In a discussion on my Joni Ernst narrative piece, the commenter “flintandsteel” used the word “seditious” in describing the Senator Tom Cotton’s open letter to Iran. I generally wave off this kind of hyperbole because, mostly, it’s used for effect. Liberals use such words, especially out of context, when there is serious butthurt about something Republicans do against the President.
However, I noticed a number of my liberal friends were also using these words on Facebook posts, tweets, and comments on various articles around the interwebs. It was bad enough that the word “treason” was used, which, under the Constitution, has a totally different meaning.
Treason and Sedition are two different criminal acts. Treason providing aid and comfort to the enemy of the United States during a time of war as defined under the Constitution. Sedition is the crime of revolting or inciting revolt against government. The letter penned by Senator Cotton and signed by forty six other Senators does neither.
For treason, the question is, “Which enemy are we aiding and comforting that we are at war with?” We aren’t at war with Iran. We’re not really at war with anyone since Obama ended combat operations in both Iraq and Afghanistan. We’re technically not at war with ISIL, although we’re at war with “terrorism” since the President is using the previous Congressional authorization to launch drone attacks and to continue bombing operations in Northern Iraq and Syria. How the letter rises to the level of treason seems require a huge leap of extremely fragile logic, since the purpose of the letter was to illuminate and educate Iran on what hurdles its agreement faced with Obama. Hardly treasonous.
For sedition, the question is, “How is one branch of government inciting revolt?” Besides the obvious snark that liberals find anything Republicans do as revolting, there isn’t an act here because there is nothing to incite (except for inciting liberal anger their All Knowing and Wizard Oracle Obama might get his feelings hurt that he isn’t supposed to make these agreements all by himself.) Again, the letter only spells out to Iran the process involved for a foreign agreement.
It is true that the letter makes some strong characteristics that whatever Obama agrees to, still has to pass the Congress. Obama’s spokespeople have said a bad deal is better than no deal, but Republican’s insist you can get a better deal and that Iran shouldn’t assume that any deal will just be rubber stamped.
I admit, this is a tedious post quibbling over semantics of what people believe and say. The problem is, the left’s use of grave terms and hyperbole actually make them look more foolish when one scrutinizes the language being thrown about. The only reason for them to say these things is to support the overall narrative that protects Obama at all costs. If it means characterizing the Republicans as traitorous actors in seditious activity, so be it. Alinsky would be proud.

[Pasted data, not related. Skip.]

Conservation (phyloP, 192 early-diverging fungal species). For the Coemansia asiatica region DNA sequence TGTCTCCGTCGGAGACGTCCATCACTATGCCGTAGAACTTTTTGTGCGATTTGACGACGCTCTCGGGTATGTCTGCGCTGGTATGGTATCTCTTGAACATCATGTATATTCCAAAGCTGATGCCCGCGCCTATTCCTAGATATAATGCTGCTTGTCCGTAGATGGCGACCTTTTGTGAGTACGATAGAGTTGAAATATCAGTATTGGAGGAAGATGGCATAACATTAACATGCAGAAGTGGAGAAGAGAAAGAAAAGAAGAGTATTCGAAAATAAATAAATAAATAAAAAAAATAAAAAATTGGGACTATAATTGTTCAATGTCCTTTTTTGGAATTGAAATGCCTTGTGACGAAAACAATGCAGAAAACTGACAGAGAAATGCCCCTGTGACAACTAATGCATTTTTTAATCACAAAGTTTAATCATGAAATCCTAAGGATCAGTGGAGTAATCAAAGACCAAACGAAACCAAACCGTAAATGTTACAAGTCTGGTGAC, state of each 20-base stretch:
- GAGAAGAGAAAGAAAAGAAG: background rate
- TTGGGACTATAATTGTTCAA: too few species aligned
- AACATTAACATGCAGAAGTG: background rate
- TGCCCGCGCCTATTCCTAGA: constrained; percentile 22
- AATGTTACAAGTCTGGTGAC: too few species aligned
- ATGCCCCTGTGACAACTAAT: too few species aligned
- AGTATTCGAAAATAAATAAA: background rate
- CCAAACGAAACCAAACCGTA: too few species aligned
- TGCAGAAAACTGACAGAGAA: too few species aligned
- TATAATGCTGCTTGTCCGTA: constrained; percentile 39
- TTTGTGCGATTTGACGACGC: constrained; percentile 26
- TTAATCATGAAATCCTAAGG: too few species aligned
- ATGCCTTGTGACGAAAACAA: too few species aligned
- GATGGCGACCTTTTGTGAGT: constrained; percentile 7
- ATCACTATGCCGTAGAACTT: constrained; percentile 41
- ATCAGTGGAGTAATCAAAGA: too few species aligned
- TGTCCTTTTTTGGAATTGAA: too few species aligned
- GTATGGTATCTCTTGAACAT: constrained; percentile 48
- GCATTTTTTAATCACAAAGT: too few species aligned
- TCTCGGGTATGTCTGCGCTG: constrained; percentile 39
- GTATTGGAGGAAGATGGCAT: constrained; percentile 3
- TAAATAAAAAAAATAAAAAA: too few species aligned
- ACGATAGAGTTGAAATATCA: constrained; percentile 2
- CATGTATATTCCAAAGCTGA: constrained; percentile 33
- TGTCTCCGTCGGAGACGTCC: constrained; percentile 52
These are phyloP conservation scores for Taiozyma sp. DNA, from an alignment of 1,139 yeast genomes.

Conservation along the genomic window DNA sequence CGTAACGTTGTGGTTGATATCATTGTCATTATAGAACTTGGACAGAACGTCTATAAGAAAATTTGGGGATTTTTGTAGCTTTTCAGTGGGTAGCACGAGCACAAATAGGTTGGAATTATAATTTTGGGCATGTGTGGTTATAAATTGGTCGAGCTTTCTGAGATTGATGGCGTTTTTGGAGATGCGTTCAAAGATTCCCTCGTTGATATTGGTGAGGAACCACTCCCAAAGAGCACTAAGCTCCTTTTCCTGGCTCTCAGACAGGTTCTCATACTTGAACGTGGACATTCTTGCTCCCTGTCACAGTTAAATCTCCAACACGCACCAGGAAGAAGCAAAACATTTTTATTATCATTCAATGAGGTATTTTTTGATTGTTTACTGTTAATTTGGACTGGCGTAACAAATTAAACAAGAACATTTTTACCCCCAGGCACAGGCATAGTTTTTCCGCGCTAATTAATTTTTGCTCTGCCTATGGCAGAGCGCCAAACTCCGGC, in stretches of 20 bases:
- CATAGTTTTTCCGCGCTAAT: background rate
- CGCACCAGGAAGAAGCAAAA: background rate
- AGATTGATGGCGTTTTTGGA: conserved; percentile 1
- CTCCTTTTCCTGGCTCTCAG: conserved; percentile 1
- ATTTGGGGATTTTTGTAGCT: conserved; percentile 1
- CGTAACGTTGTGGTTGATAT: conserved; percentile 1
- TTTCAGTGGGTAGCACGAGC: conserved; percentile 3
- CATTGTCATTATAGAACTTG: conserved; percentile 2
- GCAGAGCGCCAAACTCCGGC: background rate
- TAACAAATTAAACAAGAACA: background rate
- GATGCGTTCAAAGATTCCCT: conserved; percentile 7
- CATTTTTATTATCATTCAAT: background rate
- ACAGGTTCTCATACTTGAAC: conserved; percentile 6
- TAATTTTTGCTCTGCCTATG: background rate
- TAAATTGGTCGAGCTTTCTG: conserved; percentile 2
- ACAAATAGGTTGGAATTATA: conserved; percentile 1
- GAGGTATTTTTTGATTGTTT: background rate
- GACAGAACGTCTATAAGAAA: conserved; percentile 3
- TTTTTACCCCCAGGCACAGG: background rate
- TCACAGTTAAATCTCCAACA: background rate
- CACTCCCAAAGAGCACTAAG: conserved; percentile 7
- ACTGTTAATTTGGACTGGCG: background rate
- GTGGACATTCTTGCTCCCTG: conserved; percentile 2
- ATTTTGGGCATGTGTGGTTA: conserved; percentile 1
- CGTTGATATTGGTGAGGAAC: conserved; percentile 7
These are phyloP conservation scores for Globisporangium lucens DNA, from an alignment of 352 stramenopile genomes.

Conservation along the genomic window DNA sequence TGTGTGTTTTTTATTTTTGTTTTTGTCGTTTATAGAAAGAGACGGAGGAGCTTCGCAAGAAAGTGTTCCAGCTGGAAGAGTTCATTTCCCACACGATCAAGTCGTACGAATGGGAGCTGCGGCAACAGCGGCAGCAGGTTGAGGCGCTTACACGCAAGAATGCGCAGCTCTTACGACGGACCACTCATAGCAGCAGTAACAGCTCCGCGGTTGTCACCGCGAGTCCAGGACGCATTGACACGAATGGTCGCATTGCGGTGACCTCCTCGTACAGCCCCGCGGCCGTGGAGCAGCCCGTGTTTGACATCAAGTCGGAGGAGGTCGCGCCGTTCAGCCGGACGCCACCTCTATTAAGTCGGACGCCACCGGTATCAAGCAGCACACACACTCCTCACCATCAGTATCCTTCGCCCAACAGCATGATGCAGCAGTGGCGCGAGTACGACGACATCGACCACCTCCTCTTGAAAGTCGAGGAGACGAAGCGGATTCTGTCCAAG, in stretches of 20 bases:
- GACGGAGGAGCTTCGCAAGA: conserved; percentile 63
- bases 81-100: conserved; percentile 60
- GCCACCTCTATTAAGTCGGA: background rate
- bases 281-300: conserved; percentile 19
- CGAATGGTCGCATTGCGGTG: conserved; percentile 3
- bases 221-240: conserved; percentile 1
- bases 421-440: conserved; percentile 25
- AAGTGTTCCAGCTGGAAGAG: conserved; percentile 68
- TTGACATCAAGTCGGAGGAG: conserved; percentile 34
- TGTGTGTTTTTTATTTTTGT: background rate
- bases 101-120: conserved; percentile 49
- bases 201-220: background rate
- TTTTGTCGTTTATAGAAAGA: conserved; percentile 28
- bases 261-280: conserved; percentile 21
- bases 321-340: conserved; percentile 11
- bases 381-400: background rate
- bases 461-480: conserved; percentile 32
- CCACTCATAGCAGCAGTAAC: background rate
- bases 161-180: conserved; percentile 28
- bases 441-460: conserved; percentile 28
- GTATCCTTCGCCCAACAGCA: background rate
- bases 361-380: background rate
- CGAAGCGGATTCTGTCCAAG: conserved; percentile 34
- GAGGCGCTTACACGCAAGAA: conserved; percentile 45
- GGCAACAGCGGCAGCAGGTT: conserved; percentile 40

In fact, the left decided to use a former General, Retired Major General Paul D. Eaton, to give a characterization of Senator Cotton’s actions. In broad military terms, Gen Eaton classified his actions as “mutinous”:
“I do not believe these senators were trying to sell out America. I do believe they defied the chain of command in what could be construed as an illegal act.” Eaton certainly had stern words for Cotton.
“What Senator Cotton did is a gross breach of discipline, and especially as a veteran of the Army, he should know better,” Eaton told me. “I have no issue with Senator Cotton, or others, voicing their opinion in opposition to any deal to halt Iran’s nuclear progress. Speaking out on these issues is clearly part of his job. But to directly engage a foreign entity, in this way, undermining the strategy and work of our diplomats and our Commander in Chief, strains the very discipline and structure that our foreign relations depend on, to succeed.”
How the Senate’s responsibility towards approval of an agreement “undermines” the work of diplomats trying to reach an agreement is beyond me. If the President wants a good deal, the Republican’s just gave him ammunition and support. The way General Eaton tells it, you just need to shut up and stay in line.
General Eaton was critical of the Bush administration, especially during his time in Iraq. Eaton was also a favorite of the Clinton administration and has very left leaning politics, including being an advisor for Hillary Clinton’s campaign. Typical of leftist dogma when dealing with party apparatus, his statements speak to people needing to be kept in line, obviously a learned result of his military career.
What is even more audacious is the fact that Eaton believes that Senators not following the President, somehow breaks the chain of command, and therefore elevates his actions as illegal.
Senators being in the Chain of the Command of the President? General Eaton does not understand our form of government after all, and certainly, this is not how it works. Perhaps General Eaton has spent too much time being in the military and not realized that our government doesn’t work that way.